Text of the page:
This means this survey is open to all types of beer communicators: beer bloggers, beer writers (professional and freelance), beer publication editors, beer podcast producers and hosts, Instagram Influencers, corporate beer bloggers/marketers, beer “vloggers,” and anyone else actively promoting beer.
Please help us by setting aside 7-10 minutes to take this anonymous survey. Anyone who provides contact information will be sent a recap of our results.
SURVEY CLOSES FRIDAY FEBRUARY 1, 2019
Fundraising packs for the World’s Biggest Pub Quiz will be arriving over the next few weeks at the 970 pubs, bars and clubs across the UK who have already registered for this popular event, running between 3-7 March.
Organisers PubAid are urging more licensees to sign up now for the quiz, which is completely free of charge and offers a great way to attract customers into the pub, as well as supporting charities, including official charity partner Prostate Cancer UK. Pubs who register will receive a fundraising pack containing two sets of quiz questions, posters and social media assets to encourage customers to come along and join in. To sign up, visit: www.worldsbiggestquiz.pubaid.com.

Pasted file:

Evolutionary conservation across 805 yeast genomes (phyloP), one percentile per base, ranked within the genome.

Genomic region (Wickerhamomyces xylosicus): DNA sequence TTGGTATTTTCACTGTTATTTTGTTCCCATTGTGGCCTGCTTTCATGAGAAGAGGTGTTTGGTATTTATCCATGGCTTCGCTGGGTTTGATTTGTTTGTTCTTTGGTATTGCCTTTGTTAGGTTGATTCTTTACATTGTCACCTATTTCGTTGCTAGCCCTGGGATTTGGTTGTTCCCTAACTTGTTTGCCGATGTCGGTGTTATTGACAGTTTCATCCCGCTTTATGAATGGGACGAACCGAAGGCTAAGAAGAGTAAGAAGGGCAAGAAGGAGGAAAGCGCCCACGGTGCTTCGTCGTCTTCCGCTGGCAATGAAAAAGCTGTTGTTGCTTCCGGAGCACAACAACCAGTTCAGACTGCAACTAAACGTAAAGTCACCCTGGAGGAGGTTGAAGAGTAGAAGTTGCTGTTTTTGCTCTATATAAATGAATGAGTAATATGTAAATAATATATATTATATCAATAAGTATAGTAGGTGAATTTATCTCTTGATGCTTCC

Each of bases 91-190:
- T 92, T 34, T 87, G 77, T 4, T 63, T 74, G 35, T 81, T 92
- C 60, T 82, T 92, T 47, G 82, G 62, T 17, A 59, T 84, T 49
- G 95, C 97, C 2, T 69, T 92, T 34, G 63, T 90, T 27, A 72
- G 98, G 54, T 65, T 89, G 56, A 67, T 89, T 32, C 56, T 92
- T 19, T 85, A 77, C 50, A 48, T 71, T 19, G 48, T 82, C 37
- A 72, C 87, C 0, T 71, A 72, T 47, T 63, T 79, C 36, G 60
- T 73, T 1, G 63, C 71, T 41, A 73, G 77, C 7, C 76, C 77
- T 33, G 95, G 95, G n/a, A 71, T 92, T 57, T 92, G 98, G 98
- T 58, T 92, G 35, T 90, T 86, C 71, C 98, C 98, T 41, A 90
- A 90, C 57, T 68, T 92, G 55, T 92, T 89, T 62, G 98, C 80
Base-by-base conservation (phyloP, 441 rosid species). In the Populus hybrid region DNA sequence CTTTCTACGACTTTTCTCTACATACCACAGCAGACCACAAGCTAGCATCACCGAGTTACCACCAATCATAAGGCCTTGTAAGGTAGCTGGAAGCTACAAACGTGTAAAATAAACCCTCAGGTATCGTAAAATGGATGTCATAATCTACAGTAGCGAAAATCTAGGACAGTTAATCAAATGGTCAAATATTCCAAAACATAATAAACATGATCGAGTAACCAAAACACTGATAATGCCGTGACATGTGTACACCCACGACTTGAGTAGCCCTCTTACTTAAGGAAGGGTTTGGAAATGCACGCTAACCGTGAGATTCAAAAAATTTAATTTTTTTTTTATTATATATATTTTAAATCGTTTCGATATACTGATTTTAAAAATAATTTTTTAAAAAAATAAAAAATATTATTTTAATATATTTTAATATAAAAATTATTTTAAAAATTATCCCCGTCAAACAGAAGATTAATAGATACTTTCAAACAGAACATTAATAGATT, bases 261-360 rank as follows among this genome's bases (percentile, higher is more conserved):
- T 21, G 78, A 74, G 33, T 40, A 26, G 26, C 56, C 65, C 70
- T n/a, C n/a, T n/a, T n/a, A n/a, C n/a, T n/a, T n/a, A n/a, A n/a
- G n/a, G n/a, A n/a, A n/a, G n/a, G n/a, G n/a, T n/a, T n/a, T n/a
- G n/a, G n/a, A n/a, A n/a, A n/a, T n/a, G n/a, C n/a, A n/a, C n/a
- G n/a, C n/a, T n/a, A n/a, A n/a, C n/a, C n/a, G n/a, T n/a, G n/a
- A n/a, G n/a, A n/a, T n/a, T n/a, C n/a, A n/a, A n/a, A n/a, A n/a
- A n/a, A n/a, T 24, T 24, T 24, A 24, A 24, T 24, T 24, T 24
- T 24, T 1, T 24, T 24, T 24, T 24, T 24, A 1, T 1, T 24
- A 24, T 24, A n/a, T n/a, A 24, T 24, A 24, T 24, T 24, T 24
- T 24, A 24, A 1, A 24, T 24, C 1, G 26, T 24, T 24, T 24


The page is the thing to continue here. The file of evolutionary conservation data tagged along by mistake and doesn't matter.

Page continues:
Here at the Growler, we believe there’s a time and place for every drink. Wine, liquor, N/A options, hard seltzer—even macro beers. Sure, we don’t talk about it much, but sometimes life calls for a basic beer to wash down whatever B.S. happened that day. And what better time to pay homage to our go-to macros than in our Great Debates issue? We invite you to do the same and share your favorite big-name beer with us on Twitter, Facebook, and Instagram. Let us know if you loathe this idea, too; it is meant to be a debate, after all.
D.G. Yuengling & Son, Inc., America’s Oldest Brewery®, is celebrating 190 years and six generations of family brewing. In 2019, Yuengling will commemorate its 190th anniversary by offering fans exciting packaging, promotions, special beers, and celebratory events throughout the year.